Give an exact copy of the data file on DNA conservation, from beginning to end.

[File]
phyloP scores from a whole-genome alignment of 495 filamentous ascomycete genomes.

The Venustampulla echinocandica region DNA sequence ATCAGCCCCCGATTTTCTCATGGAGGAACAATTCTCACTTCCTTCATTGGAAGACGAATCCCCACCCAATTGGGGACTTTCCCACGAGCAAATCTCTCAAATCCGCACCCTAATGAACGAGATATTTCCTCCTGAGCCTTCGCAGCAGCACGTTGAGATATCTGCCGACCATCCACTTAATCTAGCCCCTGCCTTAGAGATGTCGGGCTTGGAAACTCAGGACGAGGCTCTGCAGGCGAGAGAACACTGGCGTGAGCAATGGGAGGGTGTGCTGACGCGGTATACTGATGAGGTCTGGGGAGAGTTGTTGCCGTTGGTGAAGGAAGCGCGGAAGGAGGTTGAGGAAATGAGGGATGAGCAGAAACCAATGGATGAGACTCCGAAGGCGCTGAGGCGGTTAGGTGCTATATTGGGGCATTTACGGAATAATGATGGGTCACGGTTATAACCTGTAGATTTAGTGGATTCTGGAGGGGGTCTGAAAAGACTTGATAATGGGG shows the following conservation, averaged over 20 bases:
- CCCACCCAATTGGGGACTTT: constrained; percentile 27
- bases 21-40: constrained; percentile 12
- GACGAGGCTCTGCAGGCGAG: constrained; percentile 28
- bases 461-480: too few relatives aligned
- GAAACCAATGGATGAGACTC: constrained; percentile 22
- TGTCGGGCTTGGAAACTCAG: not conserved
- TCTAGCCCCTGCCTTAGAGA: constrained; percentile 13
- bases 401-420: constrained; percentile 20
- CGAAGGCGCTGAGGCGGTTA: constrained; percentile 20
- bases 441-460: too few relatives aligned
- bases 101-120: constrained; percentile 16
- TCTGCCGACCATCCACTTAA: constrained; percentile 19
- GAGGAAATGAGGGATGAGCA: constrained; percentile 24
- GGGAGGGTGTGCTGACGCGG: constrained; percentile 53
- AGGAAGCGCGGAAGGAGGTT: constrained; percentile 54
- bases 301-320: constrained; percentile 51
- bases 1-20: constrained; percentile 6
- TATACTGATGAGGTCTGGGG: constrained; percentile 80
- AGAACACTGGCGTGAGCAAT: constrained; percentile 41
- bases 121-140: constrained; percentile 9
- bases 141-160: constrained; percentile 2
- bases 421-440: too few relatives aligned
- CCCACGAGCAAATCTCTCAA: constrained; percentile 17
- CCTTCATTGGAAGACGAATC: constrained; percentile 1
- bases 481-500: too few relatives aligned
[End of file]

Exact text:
phyloP scores from a whole-genome alignment of 495 filamentous ascomycete genomes.

The Venustampulla echinocandica region DNA sequence ATCAGCCCCCGATTTTCTCATGGAGGAACAATTCTCACTTCCTTCATTGGAAGACGAATCCCCACCCAATTGGGGACTTTCCCACGAGCAAATCTCTCAAATCCGCACCCTAATGAACGAGATATTTCCTCCTGAGCCTTCGCAGCAGCACGTTGAGATATCTGCCGACCATCCACTTAATCTAGCCCCTGCCTTAGAGATGTCGGGCTTGGAAACTCAGGACGAGGCTCTGCAGGCGAGAGAACACTGGCGTGAGCAATGGGAGGGTGTGCTGACGCGGTATACTGATGAGGTCTGGGGAGAGTTGTTGCCGTTGGTGAAGGAAGCGCGGAAGGAGGTTGAGGAAATGAGGGATGAGCAGAAACCAATGGATGAGACTCCGAAGGCGCTGAGGCGGTTAGGTGCTATATTGGGGCATTTACGGAATAATGATGGGTCACGGTTATAACCTGTAGATTTAGTGGATTCTGGAGGGGGTCTGAAAAGACTTGATAATGGGG shows the following conservation, averaged over 20 bases:
- CCCACCCAATTGGGGACTTT: constrained; percentile 27
- bases 21-40: constrained; percentile 12
- GACGAGGCTCTGCAGGCGAG: constrained; percentile 28
- bases 461-480: too few relatives aligned
- GAAACCAATGGATGAGACTC: constrained; percentile 22
- TGTCGGGCTTGGAAACTCAG: not conserved
- TCTAGCCCCTGCCTTAGAGA: constrained; percentile 13
- bases 401-420: constrained; percentile 20
- CGAAGGCGCTGAGGCGGTTA: constrained; percentile 20
- bases 441-460: too few relatives aligned
- bases 101-120: constrained; percentile 16
- TCTGCCGACCATCCACTTAA: constrained; percentile 19
- GAGGAAATGAGGGATGAGCA: constrained; percentile 24
- GGGAGGGTGTGCTGACGCGG: constrained; percentile 53
- AGGAAGCGCGGAAGGAGGTT: constrained; percentile 54
- bases 301-320: constrained; percentile 51
- bases 1-20: constrained; percentile 6
- TATACTGATGAGGTCTGGGG: constrained; percentile 80
- AGAACACTGGCGTGAGCAAT: constrained; percentile 41
- bases 121-140: constrained; percentile 9
- bases 141-160: constrained; percentile 2
- bases 421-440: too few relatives aligned
- CCCACGAGCAAATCTCTCAA: constrained; percentile 17
- CCTTCATTGGAAGACGAATC: constrained; percentile 1
- bases 481-500: too few relatives aligned